The rise in urban chicken farming

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DENVER — Gone are the days of moving to rural communities to become farmers. Instead, more and more people living in metro areas are becoming, ‘Urban Farmers’; especially when it comes to raising chickens.

“I joined a lot of chicken groups on the internet I never thought I’d join,” a slightly embarrassed Aaron Serna admitted.

At first, Serna didn’t know a thing about chickens. But the more he researched them, the more he found himself intrigued. Same goes for Ryan Zeman.

“Chicken facts 101,” Zeman joked.

Both men started raising chickens as a way to appreciate their food more and because of the health benefits associated with it.

“We just kind of wanted to experience and be more connected to our food,” Serna said. “I think it’s something people don’t really understand the amount of energy and work that goes into making food. So it was a way for us to understand that and be more appreciative”.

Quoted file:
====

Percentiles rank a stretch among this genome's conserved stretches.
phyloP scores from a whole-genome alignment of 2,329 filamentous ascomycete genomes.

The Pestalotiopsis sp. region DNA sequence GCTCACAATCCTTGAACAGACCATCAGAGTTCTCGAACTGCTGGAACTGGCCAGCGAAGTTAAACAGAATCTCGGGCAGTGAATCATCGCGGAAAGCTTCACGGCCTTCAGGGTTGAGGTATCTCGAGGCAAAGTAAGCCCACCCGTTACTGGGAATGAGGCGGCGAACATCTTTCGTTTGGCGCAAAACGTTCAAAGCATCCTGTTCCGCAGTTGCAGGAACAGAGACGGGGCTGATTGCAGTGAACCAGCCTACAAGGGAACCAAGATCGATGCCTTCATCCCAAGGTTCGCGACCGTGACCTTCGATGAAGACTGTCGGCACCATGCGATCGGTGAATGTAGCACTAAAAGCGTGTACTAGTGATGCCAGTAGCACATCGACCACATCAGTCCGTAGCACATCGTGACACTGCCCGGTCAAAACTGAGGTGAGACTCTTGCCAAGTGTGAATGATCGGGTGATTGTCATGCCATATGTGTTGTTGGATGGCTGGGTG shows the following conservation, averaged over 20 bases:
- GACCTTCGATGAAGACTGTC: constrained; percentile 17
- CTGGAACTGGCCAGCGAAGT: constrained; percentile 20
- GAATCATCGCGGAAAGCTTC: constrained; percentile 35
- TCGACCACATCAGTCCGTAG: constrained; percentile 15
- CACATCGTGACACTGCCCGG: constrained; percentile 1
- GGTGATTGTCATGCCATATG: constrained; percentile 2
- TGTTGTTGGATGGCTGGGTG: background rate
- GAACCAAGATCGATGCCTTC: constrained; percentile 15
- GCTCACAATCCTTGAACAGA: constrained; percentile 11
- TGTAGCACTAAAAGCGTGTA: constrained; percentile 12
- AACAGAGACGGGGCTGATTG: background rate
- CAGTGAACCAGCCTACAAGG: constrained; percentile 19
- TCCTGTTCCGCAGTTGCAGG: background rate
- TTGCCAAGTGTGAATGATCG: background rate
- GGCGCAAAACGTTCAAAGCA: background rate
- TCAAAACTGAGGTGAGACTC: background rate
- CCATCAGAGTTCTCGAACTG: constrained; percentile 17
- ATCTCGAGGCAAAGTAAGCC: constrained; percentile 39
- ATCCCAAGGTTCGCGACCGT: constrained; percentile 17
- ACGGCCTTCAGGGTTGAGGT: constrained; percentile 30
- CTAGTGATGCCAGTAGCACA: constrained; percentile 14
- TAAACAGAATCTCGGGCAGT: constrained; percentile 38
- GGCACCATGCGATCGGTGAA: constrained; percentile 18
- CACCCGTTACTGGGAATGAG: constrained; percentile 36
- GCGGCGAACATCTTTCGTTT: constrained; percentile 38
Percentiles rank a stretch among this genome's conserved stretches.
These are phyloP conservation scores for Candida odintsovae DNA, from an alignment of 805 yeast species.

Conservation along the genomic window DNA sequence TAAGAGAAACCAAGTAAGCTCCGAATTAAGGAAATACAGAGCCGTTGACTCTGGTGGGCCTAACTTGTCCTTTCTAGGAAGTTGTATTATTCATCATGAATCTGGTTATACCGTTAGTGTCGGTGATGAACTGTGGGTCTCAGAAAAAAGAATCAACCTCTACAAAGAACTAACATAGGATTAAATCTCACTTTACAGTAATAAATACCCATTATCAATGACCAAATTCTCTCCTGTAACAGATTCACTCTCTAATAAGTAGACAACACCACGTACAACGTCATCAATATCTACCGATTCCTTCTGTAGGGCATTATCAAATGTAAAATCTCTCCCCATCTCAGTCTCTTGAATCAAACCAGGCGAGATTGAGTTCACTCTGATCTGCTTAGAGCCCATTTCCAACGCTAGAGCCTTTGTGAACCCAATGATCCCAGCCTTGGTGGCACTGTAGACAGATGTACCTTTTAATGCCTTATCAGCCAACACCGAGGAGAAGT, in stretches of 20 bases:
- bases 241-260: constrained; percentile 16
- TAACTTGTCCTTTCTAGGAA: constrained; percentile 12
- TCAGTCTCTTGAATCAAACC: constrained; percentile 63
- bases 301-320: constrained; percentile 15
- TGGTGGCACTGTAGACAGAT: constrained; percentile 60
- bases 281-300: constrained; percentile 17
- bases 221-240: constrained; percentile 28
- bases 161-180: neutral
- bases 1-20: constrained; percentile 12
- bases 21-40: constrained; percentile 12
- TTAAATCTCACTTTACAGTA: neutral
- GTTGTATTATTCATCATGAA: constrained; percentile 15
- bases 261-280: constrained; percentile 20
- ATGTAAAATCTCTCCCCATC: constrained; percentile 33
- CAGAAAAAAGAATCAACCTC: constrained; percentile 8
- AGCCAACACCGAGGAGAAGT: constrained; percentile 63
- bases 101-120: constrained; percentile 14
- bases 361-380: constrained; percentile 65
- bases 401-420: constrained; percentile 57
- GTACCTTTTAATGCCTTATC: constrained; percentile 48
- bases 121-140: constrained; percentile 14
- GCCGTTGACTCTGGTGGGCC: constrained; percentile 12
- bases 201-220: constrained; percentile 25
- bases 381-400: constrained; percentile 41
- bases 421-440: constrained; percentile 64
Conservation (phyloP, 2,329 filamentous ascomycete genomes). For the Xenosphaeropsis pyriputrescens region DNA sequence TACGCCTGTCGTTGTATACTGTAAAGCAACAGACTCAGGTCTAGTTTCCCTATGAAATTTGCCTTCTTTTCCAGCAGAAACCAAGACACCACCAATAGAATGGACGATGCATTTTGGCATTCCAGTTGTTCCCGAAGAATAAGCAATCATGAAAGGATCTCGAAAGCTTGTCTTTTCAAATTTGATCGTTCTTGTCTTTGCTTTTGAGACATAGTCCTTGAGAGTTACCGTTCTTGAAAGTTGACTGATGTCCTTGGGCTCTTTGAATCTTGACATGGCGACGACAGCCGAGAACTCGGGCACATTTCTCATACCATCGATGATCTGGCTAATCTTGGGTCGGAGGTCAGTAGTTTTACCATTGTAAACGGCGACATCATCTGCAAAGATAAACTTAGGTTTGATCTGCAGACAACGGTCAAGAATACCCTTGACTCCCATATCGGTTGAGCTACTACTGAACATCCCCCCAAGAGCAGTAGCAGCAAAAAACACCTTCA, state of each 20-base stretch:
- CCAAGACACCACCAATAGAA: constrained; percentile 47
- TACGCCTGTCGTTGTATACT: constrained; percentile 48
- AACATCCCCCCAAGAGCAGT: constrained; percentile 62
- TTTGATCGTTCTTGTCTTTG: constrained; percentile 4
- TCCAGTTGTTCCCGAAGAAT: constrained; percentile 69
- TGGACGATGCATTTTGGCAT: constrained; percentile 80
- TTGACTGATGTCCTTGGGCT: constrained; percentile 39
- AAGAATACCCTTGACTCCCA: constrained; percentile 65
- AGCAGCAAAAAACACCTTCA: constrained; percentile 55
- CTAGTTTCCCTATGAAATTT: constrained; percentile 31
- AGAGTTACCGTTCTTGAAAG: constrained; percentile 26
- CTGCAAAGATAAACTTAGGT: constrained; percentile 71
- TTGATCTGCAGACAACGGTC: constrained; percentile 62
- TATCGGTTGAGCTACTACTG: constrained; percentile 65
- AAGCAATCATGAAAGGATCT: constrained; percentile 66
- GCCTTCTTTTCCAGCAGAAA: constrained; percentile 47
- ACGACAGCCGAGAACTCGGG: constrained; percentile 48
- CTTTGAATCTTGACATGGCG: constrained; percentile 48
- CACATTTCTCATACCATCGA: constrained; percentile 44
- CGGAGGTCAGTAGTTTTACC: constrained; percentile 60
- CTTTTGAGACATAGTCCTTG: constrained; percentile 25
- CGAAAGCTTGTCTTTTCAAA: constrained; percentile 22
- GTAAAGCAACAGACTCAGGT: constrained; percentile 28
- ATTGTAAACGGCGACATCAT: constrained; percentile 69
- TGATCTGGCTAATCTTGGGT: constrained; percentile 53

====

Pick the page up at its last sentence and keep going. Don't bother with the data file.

The city of Denver allows a person to own up to 8 chickens. In Littleton, that number is set at 4.

Serna and Zeman plan to farm their chickens for fresh eggs, knowing they’ll taste better than store-bought ones.

The number of chickens a person can own depends solely on their community’s ordinances. So make sure to check with your local government.

You can learn more about Denver’s law by clicking here.

CSU Extension works with people who are interested in becoming Urban Farmers by educating them. It’s in the process of updating and preparing new lessons.

If you're interested in becoming an urban chicken farmer, here's a fun 'how to guide' from

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